There are about 32 million refugees worldwide according to a UNHCR 2007 report, and 44 percent are children under the age of 18. Refugee camps are typically afflicted by high levels of instability, with few economic opportunities. Since competitive sports tend to be elitist in many of these countries, such activities are inaccessible to these communities. Furthermore, education systems in many of the countries where Right to Play operates exclude various sectors of the population – including vision or hearing impaired children – from conventional education and sports. Girls and minorities are also often affected by prejudices and biases.
As Right to Play established its programs in several countries, it started facing another set of problems: shortage of local coaches and mentors. International volunteers initially filled these positions, but more effort is needed to address systemic issues at the local level. Relying on volunteers presented many difficulties, including the loss of local knowledge and inconsistency in execution when people leave. Without a reliable pool of coaches, local leadership will continue to pose a significant barrier to sustained community-development programs.
Right to Play identifies pressing social issues affecting young people and develops games and teaching methodologies to address them. Each activity is developed with the ultimate goal of bringing about behavioral change among participants as well as coaches. All games contain elements that contribute to knowledge building, resulting in new perspectives on social problems and their solutions. Furthermore, the games are participatory in nature, and thus work off the principle of reflect-connect-apply.
Right to Play has developed a delivery model focused on capacity building that is easily adaptable to local communities. It has a four-tiered triangular model, with children forming the broad base and the program staff forming the three higher levels, with each level of the triangle serving as mentor and coach to the level below. For example, project coordinators are responsible for leadership training of supervisors who are in turn responsible for the training of coaches and teachers at the level below. Leadership is thus developed in a step-by-step manner.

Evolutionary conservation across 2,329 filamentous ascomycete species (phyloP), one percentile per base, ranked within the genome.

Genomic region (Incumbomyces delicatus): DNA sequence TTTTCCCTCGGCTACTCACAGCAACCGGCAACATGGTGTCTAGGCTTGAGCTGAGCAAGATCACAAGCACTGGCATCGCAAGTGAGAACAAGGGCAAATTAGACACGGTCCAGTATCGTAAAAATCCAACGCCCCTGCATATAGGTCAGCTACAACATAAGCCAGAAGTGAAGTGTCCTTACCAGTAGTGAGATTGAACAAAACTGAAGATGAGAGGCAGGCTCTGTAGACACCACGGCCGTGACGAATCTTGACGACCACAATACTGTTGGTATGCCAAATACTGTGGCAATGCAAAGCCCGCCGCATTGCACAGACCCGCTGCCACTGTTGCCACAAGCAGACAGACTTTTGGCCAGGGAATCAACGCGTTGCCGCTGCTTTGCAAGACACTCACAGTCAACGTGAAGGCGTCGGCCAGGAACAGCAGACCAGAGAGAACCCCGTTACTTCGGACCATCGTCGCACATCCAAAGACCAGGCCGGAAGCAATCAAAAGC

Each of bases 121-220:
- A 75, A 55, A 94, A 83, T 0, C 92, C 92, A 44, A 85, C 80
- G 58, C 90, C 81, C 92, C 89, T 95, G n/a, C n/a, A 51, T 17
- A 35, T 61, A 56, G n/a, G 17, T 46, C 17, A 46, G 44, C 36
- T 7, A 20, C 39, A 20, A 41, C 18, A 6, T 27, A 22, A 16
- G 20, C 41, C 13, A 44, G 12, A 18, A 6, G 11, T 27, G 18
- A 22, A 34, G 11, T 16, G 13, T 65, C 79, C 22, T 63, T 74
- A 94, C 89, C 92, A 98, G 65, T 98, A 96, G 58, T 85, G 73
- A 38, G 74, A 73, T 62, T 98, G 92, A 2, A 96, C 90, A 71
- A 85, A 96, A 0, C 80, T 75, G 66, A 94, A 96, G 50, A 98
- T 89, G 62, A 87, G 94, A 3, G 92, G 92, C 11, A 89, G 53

Johann also advocates for decentralization, and as such, Right to Play has opened offices in 23 countries, forming close connections with the communities served. They have grown from delivering two programs in 2001 to 500 staff operating in 30 countries in 2009. As of today, more than 1,200 trainers of coaches are present in 23 countries, where 13,000 coaches have been trained; 600,000 children participate in Right to Play programming twice a week; and 400,000 children have participated in sport camps and festivals. Moreover, 35 percent of these children live in refugee camps where very few opportunities are available, and half of the participants, including both coaches and children, are women and girls.
After years of running grassroots programs, Right to Play expanded to global policy, embarking on a four-year policy initiative in 2004 aimed at promoting policy recommendations for the integration of sport and physical activity into national and international development priorities. In addition to developing a policy paper based on the UN Convention on the Rights of the Child, Johann also organized a conference in Ghana on policy changes that 43 countries participated in. He is also creating an initiative that will act as an advisory to different governments to review their school and sports programs.
In August 2009, Johann will have a final report, and 59 countries are expected to sign a declaration to include sport in their education policy. This document will recognize sports and the Right to Play methodology as programmatic tools to reach the Millennium Development Goals. The report comprises 40 cross-sector recommendations and 120 direct recommendations to governments.
Right to Play intends to collaborate and partner with other organizations with similar goals in order to make it easier to secure strategic funding. It is striving to establish itself as the industry leader, develop best practices and provide a delivery model to other organizations. Johann is also currently planning to spread his activities to Latin America.
In his youth, Johann discovered a passion for speed skating and trained to become an Olympic athlete. After winning four Olympic gold medals and one silver in the 1992 and 1994 Winter Olympics, setting multiple speed-skating world records in the process, he credited much of his success to his two coaches and to understanding the value of teamwork. In addition to being a world-renowned athlete, Johann also went on to medical school, where he proved he could excel at both education and sports.
In 1993, Johann became a sports ambassador for Olympic Aid for Eritrea, devastated after its 30-year war for independence from Ethiopia. During this visit, he played football with war-affected children and was deeply moved. There he realized the impact that sport could have in bringing people together.
Today, Johann is the president and CEO of Right to Play.